BORAL is several months away from completing the first stage of its restructuring as it battles severe headwinds from cheap imports and overcapacity in the building products market.
On Wednesday it disclosed a net loss of $25.3 million for the December half - a reversal from a profit of $152.7 million a year earlier - on revenue of $2.8 billion, up from $2.4 billion a year earlier. It posted a loss of 4.1¢ a share for the half, after earning 20.4¢ a share a year earlier.
Even so, directors have sought to retain investor confidence by paying a 5¢-a-share interim dividend, down from 7.5¢ a year earlier. This helped push the shares to $4.91, up 4¢.
Last month, Boral said it would axe 700 jobs - a quarter of its head office staff - as it attacks an "entrenched bureaucracy", chief executive Mike Kane said. A third of head office staff were likely to lose their jobs by the time the restructuring was completed, he said on Wednesday.
"Our internal focus was getting in the way" of focusing on customers, he said.
Boral refused to provide guidance for the year to June earnings, since several decisions about the future of key building products are yet to be made.
"Right now we're moulting, and its not pretty," Mr Kane said.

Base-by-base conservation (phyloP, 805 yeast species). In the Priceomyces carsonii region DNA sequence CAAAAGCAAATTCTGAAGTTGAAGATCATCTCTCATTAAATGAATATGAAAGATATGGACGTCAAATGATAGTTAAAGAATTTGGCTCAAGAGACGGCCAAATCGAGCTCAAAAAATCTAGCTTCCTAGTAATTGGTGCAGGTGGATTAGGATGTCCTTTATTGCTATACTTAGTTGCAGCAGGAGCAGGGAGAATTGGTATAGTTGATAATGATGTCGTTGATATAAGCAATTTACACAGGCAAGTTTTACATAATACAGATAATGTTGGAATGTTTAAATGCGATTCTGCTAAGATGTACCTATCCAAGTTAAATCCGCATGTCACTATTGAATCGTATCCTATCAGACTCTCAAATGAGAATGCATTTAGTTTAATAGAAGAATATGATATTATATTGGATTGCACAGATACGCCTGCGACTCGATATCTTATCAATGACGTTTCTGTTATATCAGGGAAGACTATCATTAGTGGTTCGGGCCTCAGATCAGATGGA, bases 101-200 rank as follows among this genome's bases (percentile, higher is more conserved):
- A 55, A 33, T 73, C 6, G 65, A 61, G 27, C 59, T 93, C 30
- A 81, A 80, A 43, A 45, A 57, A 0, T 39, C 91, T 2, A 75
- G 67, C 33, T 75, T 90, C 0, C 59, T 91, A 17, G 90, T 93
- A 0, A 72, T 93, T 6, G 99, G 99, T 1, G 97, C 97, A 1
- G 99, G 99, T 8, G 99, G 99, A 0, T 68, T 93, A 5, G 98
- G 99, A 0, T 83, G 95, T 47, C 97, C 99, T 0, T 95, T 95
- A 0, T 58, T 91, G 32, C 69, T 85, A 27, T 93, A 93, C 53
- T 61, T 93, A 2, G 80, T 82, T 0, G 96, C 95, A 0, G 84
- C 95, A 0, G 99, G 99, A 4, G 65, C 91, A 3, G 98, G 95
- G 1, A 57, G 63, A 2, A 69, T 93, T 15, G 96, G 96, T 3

Analysts welcomed Mr Kane's directness. "It's a turnaround story, not a cyclical recovery story," one analyst, who did not wish to be named, said. He pointed out "it is a six to nine-month story".
"CEOs who tell it how it is are always welcomed by investors. He's put his reputation on the line in committing to getting costs out of the business."
Key problem areas are cement and building products - bricks, timber and windows - while the US is yet to turn around even with the improvement in housing starts there.
In the US, Boral anticipates housing starts this financial year will reach 860,000 units and rise to 1 million units next financial year.
It lost $38.7 million before interest and tax in the US, down from $51.5 million a year earlier, with the building products division losing $17.8 million, a reversal from the $6.3 million profit of a year earlier.
In the cement division, Boral is to halt the production of clinker at Waurn Ponds, with further changes planned.
"In cement . . . the dynamics are changing - and changing rapidly," Mr Kane said. "With import [price] parity the ceiling, a low import price out of Asia and no price leverage, the halcyon days of the past won't come back. We're taking costs out on a phased basis."